HB2 on Trial: The Man Behind the Curtain
After sitting through the final day of testimony yesterday it became abundantly clear that Attorney General Greg Abbott and his underlings spend way more time scheming over how to sue the federal government to help their big donors than they do actually preparing for trials that impact the lives of real Texans. In the last trial over HB2, Planned Parenthood v. Abbott, the Office of the Attorney General (OAG) didn’t put on any witnesses. Now we know why. None of them are credible.
The source of most of the witness testimony in Attorney General Greg Abbott’s case is the mysterious man behind the curtain: the widely discredited, anti-choice activist Vincent Rue. According to one of the state’s witnesses, Dr. James C. Anderson, “Vince is a team player with the Attorney General.” And Abbott has paid Rue handsomely—at least $42,000—for his team playing.
Yet, despite all this team playing, the OAG was determined to keep ol’ Vinnie in the shadows. Throughout the trial, the OAG fought to keep correspondence between Rue and the OAG’s “expert” witnesses under wraps.
It’s no surprise why Abbott wanted to keep Rue’s involvement hidden. For decades, courts across the country have consistently discredited Vincent Rue and any witnesses whose testimony he was involved in:
Minnesota: Hodgson v. State of MN, 1989
“Dr. Vincent Rue possesses neither the academic qualifications nor the professional experience of plaintiffs’ expert witnesses.”
Pennsylvania: Planned Parenthood v. Casey, 1992
“…[Dr. Rue’s] testimony, which is based primarily, if not solely, upon his limited clinical experience, is not credible. His testimony is devoid of the analytical force and scientific rigor which typified the testimony of plaintiffs’ expert psychologist.”
New Jersey: Planned Parenthood of Cent. New Jersey v. Verniero, 1998
“Dr. Rue's testimony is irrelevant and unnecessary.”
Alabama: Planned Parenthood Southeast v. Strange, 2014
“[T]he court discredits Dr. Anderson’s [Rue collaborator] testimony on this point due to concerns about his judgment or honesty."
Judge Yeakel, however, wasn’t having any of it. After consistently overruling the OAG’s objections to admitting emails between Rue and his collaborating witnesses, by the last Rue-associated witness, Judge Yeakel decided it was time to school them. He let Greg Abbott’s protégé know, in no uncertain terms, that the state cannot hire a consultant to work with witnesses on their expert reports and then attempt to shield their communications as work product. Their emails were fair game.
Aside from one witness—a Department of State Health Services employee who didn’t help the state’s case at all—all the other OAG witnesses were in cahoots with Rue.
First up was Dr. Deborah Kitz, PhD, a principal at Broshar Consulting in Philadelphia who consults on ambulatory surgical centers (ASC). Kitz tried to argue that building a smaller ASC would be much less expensive than purported, but still well over a million dollars. However, Dr. Kitz had never been to Texas before, never consulted on an abortion clinic ASC, never spoken to an abortion provider, never been in an abortion clinic and never done an assessment of the space needed for an operational abortion clinic. Oh, and it appears that Vincent Rue also had a heavy hand in drafting her expert report.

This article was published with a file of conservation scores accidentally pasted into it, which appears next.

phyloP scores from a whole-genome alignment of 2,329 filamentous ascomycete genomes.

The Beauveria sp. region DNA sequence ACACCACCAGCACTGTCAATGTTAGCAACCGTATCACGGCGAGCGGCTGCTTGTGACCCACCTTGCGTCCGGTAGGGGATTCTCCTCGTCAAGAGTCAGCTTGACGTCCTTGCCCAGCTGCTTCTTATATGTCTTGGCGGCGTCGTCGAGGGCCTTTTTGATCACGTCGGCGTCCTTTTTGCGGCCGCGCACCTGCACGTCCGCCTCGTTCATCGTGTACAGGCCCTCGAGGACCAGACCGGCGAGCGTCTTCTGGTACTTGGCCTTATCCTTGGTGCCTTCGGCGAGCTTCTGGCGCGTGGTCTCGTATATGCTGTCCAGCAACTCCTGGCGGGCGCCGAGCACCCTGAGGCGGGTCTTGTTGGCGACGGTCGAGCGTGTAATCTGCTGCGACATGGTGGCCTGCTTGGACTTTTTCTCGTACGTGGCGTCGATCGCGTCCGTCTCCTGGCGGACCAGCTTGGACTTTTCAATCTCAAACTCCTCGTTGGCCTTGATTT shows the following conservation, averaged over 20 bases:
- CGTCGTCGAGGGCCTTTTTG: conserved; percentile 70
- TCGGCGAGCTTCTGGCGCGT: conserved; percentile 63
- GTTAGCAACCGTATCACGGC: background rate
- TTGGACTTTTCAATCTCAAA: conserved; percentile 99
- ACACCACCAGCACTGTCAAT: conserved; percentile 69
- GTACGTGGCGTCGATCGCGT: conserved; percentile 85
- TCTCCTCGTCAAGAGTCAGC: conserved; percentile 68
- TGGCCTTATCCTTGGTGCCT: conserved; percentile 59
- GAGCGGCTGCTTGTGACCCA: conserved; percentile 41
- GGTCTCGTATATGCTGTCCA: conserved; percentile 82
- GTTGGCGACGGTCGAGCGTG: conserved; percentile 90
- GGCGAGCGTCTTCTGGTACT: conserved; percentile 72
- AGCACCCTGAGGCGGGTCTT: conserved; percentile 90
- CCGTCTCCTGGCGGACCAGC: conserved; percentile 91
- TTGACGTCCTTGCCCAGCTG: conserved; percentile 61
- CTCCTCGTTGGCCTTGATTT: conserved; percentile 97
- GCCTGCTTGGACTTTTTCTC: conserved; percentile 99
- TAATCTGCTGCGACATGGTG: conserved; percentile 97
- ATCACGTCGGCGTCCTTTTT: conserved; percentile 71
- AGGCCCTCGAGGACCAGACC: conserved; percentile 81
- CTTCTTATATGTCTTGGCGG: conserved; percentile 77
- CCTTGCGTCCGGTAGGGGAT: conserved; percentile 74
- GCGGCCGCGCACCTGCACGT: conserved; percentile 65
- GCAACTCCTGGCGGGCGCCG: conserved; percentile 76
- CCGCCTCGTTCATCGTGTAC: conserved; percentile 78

The next Rue crony up to the stand: Dr. Peter Uhlenberg, PhD, a Christian sociologist from the University of North Carolina who believes that “you shouldn’t interfere with the birth of a child” and that sociologists should test their theories against the Bible. Dr. Uhlenberg had a hard time remembering…anything. When asked specific questions about his report, he could not recall. I imagine it must be hard to remember your own expert report’s details when you did not, in fact, write the report. The good doctor was also repeatedly caught in lies about his association with Rue and when confronted with the specific emails, he played extra dumb.
The callous discussions about low-income women—those most affected by HB2—in these emails that Greg Abbott’s office fought to keep secret were deeply disturbing: "I don't think we have information on whether poor women are less likely to abort if cost increases (which is the question)." The emails also showed that Uhlenberg and Rue intentionally glossed over and excluded years-worth of data that contradicted their claims about the increasing number of ASC abortions over time.
The bright light in yesterday’s proceedings: when the plaintiffs called Mari Robinson, the executive director of the Texas Medical Board (TMB). Ms. Robinson was subpoenaed because the TMB was named as a defendant in the suit. She didn’t look happy to be there, probably because the Texas medical establishment didn’t think HB2 was medically necessary in the first place. Of 50,000 complaints filed against doctors for “conduct inconsistent with the public health and welfare,” (of which only 5-10% even result in investigations), there was only ONE pre-HB2 complaint involving an abortion provider. And the complaint was about HIPPA and required disclosures, nothing to do with patient safety. Once again, there was no defined problem—no threat to women’s health and safety—that called for the regulations in HB2. No case for HB2, no case for the OAG.
Next week—Wednesday at 10am—both parties will head back into court to deliver oral arguments. It will be interesting to hear how Greg Abbott’s office tries to minimize their embarrassing performance this week.